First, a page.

Denon HEOS HS2 Review – Multi-room Audio Bliss
Apr 21, 2017
Reviewer: Geoffrey Tim from Critical Hit
The HEOS (Home Entertainment Operating System) wireless multi-room sound system enables you to enjoy your music in superb fidelity throughout your wirelessly connected home, with a simple very nearly plug-and-play set up. Within minutes, you'll be playing music from your own library - or a plethora of digital streaming music services. Everything is controlled via a free downloadable app for iOS or Android. Neat!
As with any multi-room system, you can play one song in any combination of rooms that house the speakers, play different songs on every speaker or any combination of the two. The app allows you to create playlists, letting you personalise your listening experience.
The HEOS range is made up of three different sized speakers of varying power, along with an assortment of other devices that help incorporate your existing audio equipment into the HEOS family. Over the last few weeks, I've had the pleasure of playing around with some (regrettably not all) of the components that make up the HEOS range.
I've not been able to test the HEOS 3, a smaller speaker that's made for small to medium-sized rooms. What I do know is that its curious shape is sexy and stylish and the speaker is small enough to fit just about anywhere, able to be stood horizontally or vertically.
I have however had the HEOS 5, the middle speaker, set up in my kitchen. The mid-sized HEOS 5 packs in two tweeters, two mid-range drivers, four Class D amplifiers and a passive radiator. For reasons I can't quite fathom it has a carry handle at its rear, ostensibly to make it easier to pick up and move about. It's powered though, so it's not as if you can just move it along while it's playing music. It too is a good-looking bit of equipment that would fit in just about any modern home.
As with all of the HEOS speakers on its rear panel, you'll find a 3.5mm AUX input, a USB port for playing files on a memory stick or hard drive and an Ethernet port for a wired network connection should your Wi-Fi falter. New in the second generation of HEOS speakers is a Bluetooth connection button, finally letting you play music from sources not inherently supported by the app.
Also new in the later models is support for Hi-resolution audio, and just about everything else in a mainstream musical format:MP3AACALACWMAFLACWAV up to 48kHz
It's surprising the wallop the HEOS 5 packs, given its size. You'd naturally expect Denon audio to sound crisp and punchy but I wasn't quite prepared for how much sound the HEOS 5 produced. Naturally, given its form factor, you can't expect the lushest soundstage and stereo separation but it was a delight to listen to.
The big daddy of them all, the HEOS 7 was even more impressive. The HEOS 7 uses a seven driver configuration: two mid-woofers, two precision tweeters and a sub-woofer, driven by five channels of Class D digital amplification. It doubles up on the passive radiators from the HEOS 5, augmenting its bass reproduction with two of them.
It's a seriously powerful speaker especially given its size, producing an earth shattering thumping amount of base, coupled with crisp and nuanced mids and highs. The HEOS 7 excelled in off-axis listening, ably capable of filling even very large rooms. Given its design and the decreased proximity of its core drivers, there's some real sound staging I didn't find in the HEOS 5. While it may not replace a dedicated speaker system for nuanced listening, it provides an incredibly enjoyable experience.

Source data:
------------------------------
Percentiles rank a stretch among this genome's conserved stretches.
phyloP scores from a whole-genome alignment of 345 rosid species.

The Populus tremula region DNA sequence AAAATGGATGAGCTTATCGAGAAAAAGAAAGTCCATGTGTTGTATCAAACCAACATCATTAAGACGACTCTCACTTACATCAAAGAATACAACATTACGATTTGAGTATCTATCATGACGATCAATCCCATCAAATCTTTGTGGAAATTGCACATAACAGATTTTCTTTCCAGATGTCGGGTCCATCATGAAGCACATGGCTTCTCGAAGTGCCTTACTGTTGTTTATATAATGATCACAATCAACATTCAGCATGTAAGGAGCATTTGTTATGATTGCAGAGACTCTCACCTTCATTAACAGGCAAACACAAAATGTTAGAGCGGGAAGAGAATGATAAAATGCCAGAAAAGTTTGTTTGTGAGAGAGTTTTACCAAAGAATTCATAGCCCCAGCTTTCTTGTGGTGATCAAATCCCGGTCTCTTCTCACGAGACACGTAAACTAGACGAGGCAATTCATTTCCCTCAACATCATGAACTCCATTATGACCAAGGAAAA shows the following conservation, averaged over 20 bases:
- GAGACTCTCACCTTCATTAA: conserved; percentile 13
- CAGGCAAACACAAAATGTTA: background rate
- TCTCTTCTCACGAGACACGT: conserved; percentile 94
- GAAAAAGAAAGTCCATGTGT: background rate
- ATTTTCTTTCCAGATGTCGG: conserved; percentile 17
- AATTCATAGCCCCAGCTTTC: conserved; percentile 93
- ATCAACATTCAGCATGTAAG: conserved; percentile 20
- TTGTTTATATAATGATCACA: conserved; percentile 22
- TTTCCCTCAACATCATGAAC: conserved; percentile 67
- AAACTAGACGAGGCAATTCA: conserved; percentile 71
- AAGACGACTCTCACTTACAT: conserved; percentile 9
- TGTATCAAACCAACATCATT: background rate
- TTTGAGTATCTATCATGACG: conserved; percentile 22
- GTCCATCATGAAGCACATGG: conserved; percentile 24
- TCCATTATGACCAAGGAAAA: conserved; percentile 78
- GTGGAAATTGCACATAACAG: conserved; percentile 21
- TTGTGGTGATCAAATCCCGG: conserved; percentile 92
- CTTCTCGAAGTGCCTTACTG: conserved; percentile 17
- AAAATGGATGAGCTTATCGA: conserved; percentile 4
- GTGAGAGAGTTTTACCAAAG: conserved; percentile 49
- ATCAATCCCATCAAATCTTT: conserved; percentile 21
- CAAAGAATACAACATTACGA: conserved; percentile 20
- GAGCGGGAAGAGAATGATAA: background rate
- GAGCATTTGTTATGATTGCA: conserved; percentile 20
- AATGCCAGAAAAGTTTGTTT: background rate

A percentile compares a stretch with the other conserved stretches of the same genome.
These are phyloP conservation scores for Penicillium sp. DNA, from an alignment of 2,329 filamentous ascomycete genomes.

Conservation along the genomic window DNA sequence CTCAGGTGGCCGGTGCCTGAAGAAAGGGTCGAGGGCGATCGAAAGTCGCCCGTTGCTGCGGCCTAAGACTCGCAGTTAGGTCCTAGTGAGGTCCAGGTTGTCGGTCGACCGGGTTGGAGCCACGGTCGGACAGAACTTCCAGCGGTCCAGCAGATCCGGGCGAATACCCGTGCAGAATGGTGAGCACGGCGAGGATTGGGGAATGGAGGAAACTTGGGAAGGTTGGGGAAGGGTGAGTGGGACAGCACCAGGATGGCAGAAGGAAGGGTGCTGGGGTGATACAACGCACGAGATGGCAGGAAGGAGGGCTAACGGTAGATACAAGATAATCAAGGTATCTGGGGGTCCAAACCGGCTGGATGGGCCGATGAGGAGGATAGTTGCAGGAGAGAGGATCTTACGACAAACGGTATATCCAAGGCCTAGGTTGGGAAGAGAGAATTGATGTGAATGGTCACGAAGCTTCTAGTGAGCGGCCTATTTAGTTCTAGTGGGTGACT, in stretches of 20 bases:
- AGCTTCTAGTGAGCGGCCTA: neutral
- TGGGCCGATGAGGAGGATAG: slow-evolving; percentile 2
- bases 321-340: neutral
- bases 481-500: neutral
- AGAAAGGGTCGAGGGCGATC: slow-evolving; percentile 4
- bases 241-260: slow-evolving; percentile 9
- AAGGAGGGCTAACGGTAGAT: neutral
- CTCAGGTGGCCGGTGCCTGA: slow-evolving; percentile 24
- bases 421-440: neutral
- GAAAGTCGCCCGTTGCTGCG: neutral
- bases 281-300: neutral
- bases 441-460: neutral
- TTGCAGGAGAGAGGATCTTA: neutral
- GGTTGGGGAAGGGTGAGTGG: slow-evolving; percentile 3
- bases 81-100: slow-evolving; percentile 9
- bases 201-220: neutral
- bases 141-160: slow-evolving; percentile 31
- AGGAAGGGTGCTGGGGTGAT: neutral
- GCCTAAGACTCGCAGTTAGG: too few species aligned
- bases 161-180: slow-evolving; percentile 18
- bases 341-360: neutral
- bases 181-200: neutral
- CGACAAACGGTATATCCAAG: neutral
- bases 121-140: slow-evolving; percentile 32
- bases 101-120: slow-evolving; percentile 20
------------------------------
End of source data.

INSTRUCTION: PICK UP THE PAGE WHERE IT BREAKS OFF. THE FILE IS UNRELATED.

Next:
There are other products that make the HEOS system worthwhile, including a pre-amp that lets you add your own existing equipment to the system. Sporting a set of stereo pre-amp outputs, and a sub output for an active sub, the Link features a bevvy of inputs too; optical Toslink, RCA, 3.5mm auxiliary, a USB port and IR controls. It lets you use it to control other Denon equipment connected to your system. Perhaps blasphemous, but I used the Link to hook up my own Yamaha system to function as a HEOS node.
The HEOS system shines when you use the system to play the same music on every available speaker, with no perceptible delay whatsoever. The effect is magical, though somewhat diminished in my very small home. In the reality in my head, the one where I live in a large home and can actually afford these speakers, it's like having your personal soundtrack playing wherever you go.
Seting up, it must be said, is a doddle. Each HEOS speaker and accessory has dual band N wireless capabilities and will happily and easily connect to your Wi-Fi network. All it takes is plugging your phone into the speaker with the including auxiliary cable and running the HEOS app. It'll ask for your Wi-Fi password, and - in virgin systems - propagate it across other HEOS speakers on the same network. Easy peasy.
The app itself is functional if lacking flair. You can play music located on your device, from a network connected DLNA media server, or a range of online music streaming services. I had no trouble getting both Plex and Kodi to play nicely with the HEOS system, playing my library of lossless FLAC files without issue. As for streaming media, the selection is vast and includes the likes of Spotify, Deezer, TIDAL, Napster, TuneIn, SoundCloud and Rdio. Conspicuous by its absence is Google Play Music, which is one of the better-supported streaming services in South Africa.
Thankfully you can still stream from the service using Bluetooth, but the much-vaunted speaker grouping unfortunately doesn't work when paired with that connection. Further to that, the Bluetooth implementation is lacking as it doesn't support Qualcomm's higher quality AptX compression algorithm. It means transmission via Bluetooth isn't as high quality as it rightly should be, which in speakers of this nature is a crime.
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